Each year, the Counselors of Real Estate (“CRE”), a group of veteran real estate professionals, issue a report on what they believe are the top ten issues that will affect real estate in the coming year. From that list, our team has identified the top issues for New England this year is inflation and interest rates, hybrid work, and regulatory uncertainty.
Inflation and Interest Rates
The CRE report notes, “an economic slowdown is already underway and the greatest recession risk to real estate is whether rising unemployment and lower household income cuts demand for residential and commercial property.” Despite that news, in Greater Boston, the demand for specialized commercial space remains high as manufacturers, logistics, and wholesalers see continued growth. Even as the Federal Reserve attempts to curb inflation by raising interest rates, it’s predicted that the commercial real estate market will continue to remain active. It is inevitable that rate increases will impact deal pricing. We are starting to see increased spreads between asking and offering prices in our deal flow.
Continuing the trend from last year, hybrid work remains a popular option for many companies across New England. Last year, it was estimated that 40% of workers in Greater Boston would work from home until 2022. Today, at least that number are working from home, if not more, and most workers have indicated a strong preference for remote work. The Massachusetts Business Roundtable, whose members include some of the largest employers in the state, said that while 90% of their organizations operated in person before the pandemic, today 80% of them intend to stay hybrid. This means that demand for commercial office real estate in Boston and other large New England cities will continue to wax and wane reflecting the choices of workers. It may also build, “future resilience, forcing a move toward a more decentralized, diversified, and adaptable built environment and geographic land use pattern across all regions.” There are signs that management in larger companies is taking an increasingly firm stance with respect to in-the-office work.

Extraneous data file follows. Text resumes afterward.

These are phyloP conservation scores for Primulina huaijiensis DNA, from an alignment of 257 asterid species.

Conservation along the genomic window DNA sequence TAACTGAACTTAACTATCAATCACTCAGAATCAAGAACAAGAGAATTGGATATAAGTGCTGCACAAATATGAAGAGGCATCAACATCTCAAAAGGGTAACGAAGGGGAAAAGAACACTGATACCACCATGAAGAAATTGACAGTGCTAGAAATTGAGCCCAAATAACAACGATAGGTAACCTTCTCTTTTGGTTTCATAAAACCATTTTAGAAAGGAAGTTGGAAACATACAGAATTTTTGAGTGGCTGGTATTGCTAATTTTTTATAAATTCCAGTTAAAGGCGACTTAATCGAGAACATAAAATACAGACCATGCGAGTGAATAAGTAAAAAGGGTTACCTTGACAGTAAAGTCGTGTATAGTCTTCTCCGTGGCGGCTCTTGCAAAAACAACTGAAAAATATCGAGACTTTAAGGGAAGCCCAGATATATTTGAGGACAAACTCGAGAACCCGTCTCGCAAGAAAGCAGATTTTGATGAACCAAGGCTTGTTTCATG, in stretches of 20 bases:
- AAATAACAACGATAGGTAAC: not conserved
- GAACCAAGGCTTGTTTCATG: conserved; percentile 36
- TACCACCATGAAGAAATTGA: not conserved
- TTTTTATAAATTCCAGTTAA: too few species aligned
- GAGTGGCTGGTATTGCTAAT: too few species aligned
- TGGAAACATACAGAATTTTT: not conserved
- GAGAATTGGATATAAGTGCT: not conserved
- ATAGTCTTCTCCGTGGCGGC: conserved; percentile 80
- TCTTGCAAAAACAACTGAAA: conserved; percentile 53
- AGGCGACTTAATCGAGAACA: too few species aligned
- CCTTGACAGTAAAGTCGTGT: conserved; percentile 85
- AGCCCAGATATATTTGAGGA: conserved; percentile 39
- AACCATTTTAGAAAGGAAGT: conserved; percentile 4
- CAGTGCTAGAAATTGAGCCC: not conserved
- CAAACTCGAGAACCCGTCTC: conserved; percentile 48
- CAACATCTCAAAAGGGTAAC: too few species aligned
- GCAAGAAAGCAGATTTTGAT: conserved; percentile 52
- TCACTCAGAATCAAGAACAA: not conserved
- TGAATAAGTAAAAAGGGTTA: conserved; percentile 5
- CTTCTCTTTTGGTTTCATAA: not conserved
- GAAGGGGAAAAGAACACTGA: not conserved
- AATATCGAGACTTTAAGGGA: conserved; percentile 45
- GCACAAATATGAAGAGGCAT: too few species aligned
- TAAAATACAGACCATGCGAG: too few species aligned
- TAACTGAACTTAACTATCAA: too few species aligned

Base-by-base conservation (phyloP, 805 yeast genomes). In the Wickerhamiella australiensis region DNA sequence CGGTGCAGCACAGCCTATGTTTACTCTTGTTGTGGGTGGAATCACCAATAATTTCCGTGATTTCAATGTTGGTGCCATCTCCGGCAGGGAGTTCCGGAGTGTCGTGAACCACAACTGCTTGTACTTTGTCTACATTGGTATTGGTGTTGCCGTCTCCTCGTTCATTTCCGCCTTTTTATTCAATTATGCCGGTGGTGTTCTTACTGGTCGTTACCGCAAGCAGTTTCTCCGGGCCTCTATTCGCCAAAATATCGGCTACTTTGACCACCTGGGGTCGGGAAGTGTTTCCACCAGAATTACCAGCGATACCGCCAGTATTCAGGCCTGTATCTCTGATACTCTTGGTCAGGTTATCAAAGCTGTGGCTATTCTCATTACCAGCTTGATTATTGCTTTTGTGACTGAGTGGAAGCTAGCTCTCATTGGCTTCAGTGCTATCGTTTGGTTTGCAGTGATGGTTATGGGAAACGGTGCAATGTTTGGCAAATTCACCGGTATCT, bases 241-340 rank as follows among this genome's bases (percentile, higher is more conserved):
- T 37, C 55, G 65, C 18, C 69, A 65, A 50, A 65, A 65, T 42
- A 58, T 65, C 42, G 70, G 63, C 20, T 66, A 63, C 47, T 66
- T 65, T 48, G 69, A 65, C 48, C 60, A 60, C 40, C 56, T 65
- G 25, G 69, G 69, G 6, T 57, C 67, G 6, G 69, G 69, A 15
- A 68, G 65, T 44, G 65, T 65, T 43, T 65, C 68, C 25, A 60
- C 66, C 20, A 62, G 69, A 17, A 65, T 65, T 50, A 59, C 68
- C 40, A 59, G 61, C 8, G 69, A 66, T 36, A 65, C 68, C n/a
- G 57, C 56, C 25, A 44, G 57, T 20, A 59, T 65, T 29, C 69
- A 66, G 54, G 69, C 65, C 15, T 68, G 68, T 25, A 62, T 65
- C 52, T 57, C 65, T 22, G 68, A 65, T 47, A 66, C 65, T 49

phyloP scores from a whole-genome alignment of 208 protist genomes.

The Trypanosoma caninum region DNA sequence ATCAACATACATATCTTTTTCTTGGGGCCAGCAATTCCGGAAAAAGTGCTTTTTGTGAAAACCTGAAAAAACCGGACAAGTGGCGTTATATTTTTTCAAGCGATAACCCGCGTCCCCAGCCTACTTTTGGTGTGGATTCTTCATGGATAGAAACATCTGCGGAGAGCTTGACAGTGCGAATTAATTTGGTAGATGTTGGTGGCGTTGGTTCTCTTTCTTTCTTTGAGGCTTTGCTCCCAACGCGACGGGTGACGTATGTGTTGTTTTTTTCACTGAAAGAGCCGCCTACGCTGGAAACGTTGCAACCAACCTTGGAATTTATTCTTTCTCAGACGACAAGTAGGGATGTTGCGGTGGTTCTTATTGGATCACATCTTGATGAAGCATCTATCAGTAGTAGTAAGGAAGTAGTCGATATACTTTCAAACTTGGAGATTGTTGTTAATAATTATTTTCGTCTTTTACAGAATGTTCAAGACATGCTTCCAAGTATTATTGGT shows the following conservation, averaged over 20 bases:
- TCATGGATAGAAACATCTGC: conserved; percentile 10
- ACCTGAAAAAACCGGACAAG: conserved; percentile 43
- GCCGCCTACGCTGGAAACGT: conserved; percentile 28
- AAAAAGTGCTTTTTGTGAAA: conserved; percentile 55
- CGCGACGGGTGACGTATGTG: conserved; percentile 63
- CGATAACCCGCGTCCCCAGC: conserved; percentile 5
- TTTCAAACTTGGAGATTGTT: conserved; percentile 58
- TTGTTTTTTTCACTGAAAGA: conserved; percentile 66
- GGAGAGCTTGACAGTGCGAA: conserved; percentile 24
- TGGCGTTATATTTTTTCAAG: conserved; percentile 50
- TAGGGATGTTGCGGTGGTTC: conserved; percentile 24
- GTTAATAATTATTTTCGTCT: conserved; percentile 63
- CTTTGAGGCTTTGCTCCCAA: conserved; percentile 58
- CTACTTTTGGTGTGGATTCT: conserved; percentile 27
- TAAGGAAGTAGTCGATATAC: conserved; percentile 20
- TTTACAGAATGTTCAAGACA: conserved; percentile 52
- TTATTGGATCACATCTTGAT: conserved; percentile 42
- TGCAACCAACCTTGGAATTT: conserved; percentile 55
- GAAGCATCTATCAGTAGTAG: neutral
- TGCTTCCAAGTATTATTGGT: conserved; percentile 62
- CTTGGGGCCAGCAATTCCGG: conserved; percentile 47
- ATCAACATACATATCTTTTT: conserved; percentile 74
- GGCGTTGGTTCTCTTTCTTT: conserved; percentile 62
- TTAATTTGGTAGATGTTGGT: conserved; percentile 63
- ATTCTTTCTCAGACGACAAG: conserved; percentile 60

Predictability and risk management are key elements of successful real estate transactions. Planning for projects becomes even more challenging in a dynamic regulatory environment. As federal, state, and municipal governments codify new laws to tackle climate change and protect the environment, developers are forced to grapple with new and revised regulations that impact almost every stage of a building project. Coastal states continue to work to balance the health of marine ecosystems with proposed land use needs as the EPA and other regulators tighten restrictions related to water and wildlife.
When it comes to navigating the fluctuations of the real estate market, the best advice is always to seek reputable counsel. Regardless of the size or scope of your project, having an experienced real estate attorney on your team can streamline the process and reduce potential liabilities.
See the full report on the top ten issues from The Counselors of Real Estate on their website.
David Barry Connolly and John Sokul Jr. are both partners at Hinckley Allen and serve as board members for the New England Chapter of the Counselors of Real Estate, Boston, Mass.